Detectives - the dominant characters of the 20th Century Discuss

luka

Well-known member
ive talked a lttle bit before about how prizing certain kinds of 'honesty' incentivises more and more lurid 'confessions'
 

woops

is not like other people
well i can't defend them really cos that will just sound like i think having sex fantasies about serial killer victims is good, which i don't really
 

WebEschatology

Well-known member
ive talked a lttle bit before about how prizing certain kinds of 'honesty' incentivises more and more lurid 'confessions'
Eldridge Cleaver comes to mind, he's a footnote now but it's that exact kind of "honesty" why people don't want to go near him now
 

woops

is not like other people
having said that the scene of old cops sitting around having an old boys' dinner and cracking that kind of shit is straight out of one of ellroy's novels.
 

jenks

thread death
Started a Dorothy L Sayers, partly cos there’s an Essex connection and I read SquareHaunting last year and Backlisted have just done an episode on her.
That golden age of crime from the 30s is interesting because you have the classic crime puzzle but also the cult of the detective - Wimsey in this case allows for a critique of society under the guise of a page turner.
 

jenks

thread death
Sayers is a really interesting character - one of that early generation of women to take a degree from Cambridge, she moved in a very intellectual group including HD, Mirrlees and among others. Worked in advertising and then translated Dante for the general reader. While at the same she had an illegitimate child she managed to keep in absolute secrecy - a life lived entirely on her own terms.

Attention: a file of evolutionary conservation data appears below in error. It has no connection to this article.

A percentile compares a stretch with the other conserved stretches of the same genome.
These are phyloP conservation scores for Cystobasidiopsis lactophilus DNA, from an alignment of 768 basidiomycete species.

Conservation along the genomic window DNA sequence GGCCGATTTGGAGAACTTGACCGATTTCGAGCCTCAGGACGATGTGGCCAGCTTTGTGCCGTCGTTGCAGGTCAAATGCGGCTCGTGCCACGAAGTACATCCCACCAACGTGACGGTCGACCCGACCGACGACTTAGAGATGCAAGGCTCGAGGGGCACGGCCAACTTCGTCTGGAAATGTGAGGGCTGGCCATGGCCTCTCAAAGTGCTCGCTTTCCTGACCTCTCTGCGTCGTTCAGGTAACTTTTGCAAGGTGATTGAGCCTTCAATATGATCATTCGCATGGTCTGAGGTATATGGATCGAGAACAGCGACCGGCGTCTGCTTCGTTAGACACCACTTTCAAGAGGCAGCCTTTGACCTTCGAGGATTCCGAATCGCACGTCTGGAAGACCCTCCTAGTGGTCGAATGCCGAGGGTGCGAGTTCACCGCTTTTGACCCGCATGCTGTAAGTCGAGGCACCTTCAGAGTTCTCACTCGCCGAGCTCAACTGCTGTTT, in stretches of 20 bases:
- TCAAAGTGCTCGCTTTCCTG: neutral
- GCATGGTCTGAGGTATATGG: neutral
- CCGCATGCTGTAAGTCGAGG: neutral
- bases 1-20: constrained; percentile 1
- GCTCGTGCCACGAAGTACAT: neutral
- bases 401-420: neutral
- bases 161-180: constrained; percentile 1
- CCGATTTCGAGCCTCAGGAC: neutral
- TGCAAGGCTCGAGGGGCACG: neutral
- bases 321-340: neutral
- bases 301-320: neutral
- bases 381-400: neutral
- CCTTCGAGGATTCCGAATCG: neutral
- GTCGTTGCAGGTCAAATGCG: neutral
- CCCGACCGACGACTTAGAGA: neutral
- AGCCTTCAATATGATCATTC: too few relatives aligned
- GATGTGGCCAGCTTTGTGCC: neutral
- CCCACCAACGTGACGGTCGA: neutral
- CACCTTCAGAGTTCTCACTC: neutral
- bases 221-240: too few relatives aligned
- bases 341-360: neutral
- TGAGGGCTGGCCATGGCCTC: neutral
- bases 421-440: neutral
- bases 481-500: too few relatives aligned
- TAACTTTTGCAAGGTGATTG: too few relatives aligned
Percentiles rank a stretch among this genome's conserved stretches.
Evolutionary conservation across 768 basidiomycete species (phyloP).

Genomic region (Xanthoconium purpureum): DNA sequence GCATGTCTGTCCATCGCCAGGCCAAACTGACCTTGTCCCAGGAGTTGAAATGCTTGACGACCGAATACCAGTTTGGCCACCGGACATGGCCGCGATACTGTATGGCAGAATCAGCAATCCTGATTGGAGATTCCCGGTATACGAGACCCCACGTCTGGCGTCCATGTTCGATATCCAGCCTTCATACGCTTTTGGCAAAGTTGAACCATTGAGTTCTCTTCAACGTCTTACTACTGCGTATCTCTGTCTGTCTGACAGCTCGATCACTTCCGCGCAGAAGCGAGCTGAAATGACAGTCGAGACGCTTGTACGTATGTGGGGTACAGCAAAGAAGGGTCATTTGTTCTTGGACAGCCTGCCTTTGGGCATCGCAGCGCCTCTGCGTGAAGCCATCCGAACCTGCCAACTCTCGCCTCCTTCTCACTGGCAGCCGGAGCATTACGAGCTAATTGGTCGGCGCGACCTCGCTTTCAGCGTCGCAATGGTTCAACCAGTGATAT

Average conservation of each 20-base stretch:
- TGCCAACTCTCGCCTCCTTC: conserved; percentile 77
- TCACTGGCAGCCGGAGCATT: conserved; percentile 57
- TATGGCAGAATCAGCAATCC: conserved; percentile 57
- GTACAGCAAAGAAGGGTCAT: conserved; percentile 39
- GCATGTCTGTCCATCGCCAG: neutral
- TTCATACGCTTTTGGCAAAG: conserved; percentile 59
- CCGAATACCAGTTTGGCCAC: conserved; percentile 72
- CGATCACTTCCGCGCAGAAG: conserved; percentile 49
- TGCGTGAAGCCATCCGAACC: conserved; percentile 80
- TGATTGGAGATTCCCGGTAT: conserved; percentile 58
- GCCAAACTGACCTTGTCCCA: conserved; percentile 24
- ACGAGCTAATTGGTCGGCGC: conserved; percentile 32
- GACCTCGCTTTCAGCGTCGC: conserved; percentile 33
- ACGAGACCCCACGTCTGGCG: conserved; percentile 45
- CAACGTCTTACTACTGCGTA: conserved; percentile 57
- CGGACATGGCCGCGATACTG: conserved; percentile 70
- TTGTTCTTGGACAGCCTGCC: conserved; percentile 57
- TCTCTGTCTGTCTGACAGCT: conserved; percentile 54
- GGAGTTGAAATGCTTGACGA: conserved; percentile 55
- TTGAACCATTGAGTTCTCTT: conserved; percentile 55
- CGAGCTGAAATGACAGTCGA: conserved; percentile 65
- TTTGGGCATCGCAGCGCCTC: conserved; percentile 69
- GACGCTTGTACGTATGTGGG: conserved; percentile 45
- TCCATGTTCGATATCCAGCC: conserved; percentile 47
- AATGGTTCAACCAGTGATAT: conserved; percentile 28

IdleRich

IdleRich
Bizarre episode of Poirot on television the other day. Called Hickory Dickory Dock rather tenuously as the murders take place at some student digs at an address on Hickory Road. This seemed to give whoever directed this particular episode the great idea of constantly following a mouse that ran around in the background through the student accommodation - obviously in reference to the nursery rhyme which begins "Hickory dickory dock, the mouse ran up the clock" but nothing ever came of this gimmick which became more and more annoying each time it occurred.

The episode was also noteworthy (in fact, I'd say it was particularly noteworthy) for the subplot involving Poirot's homoerotic sparring with Inspector Japp. A kind of running joke in the series is the way that "Madame Japp" as Poirot dubs her is never seen on screen, but in this episode she is not only invisible but actually away as the Japps are supposed to be on leave, however he is recalled to deal with potential unrest arising from the Jarrow Marches. And with her away there is apparently nothing to interfere with the previously invisible sexual tension which we must assume has always existed between Poirot and the Chief Inspector (to give him his full title). So in the opening scenes we see Poirot drag Japp to his own posh butcher and overrule Japp's request for a bit of scrag end saying "Ah non Inspector, the scrag-end is a creature native only to Isleworth I fear" forcing him instead to buy a filet mignon at an astronomical price.